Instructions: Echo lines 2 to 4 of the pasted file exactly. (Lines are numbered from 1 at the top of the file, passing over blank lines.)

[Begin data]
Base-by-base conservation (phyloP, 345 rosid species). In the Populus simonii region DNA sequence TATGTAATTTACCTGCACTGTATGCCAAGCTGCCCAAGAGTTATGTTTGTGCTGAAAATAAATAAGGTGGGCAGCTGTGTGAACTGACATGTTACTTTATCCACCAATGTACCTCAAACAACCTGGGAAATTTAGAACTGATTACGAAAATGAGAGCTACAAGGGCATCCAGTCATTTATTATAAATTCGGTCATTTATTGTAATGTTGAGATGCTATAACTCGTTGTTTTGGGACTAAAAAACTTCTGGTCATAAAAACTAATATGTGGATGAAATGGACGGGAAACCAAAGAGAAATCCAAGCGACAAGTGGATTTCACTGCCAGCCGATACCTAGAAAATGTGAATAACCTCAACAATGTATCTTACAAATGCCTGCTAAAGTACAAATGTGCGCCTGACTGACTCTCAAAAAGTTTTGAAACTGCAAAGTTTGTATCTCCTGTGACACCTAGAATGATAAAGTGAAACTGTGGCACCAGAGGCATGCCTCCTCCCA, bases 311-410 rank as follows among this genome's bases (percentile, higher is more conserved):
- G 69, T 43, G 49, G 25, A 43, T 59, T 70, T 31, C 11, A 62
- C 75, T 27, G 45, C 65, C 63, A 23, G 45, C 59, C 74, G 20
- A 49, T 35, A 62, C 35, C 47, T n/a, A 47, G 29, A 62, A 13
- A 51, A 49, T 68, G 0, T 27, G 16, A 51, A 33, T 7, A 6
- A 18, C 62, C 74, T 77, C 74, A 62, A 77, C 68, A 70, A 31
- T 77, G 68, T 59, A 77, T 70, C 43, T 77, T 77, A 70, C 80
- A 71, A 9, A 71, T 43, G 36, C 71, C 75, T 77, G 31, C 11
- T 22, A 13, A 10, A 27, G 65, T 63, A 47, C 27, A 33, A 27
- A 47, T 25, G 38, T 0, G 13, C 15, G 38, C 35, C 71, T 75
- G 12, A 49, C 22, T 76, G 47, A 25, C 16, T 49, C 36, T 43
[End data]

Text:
- G 69, T 43, G 49, G 25, A 43, T 59, T 70, T 31, C 11, A 62
- C 75, T 27, G 45, C 65, C 63, A 23, G 45, C 59, C 74, G 20
- A 49, T 35, A 62, C 35, C 47, T n/a, A 47, G 29, A 62, A 13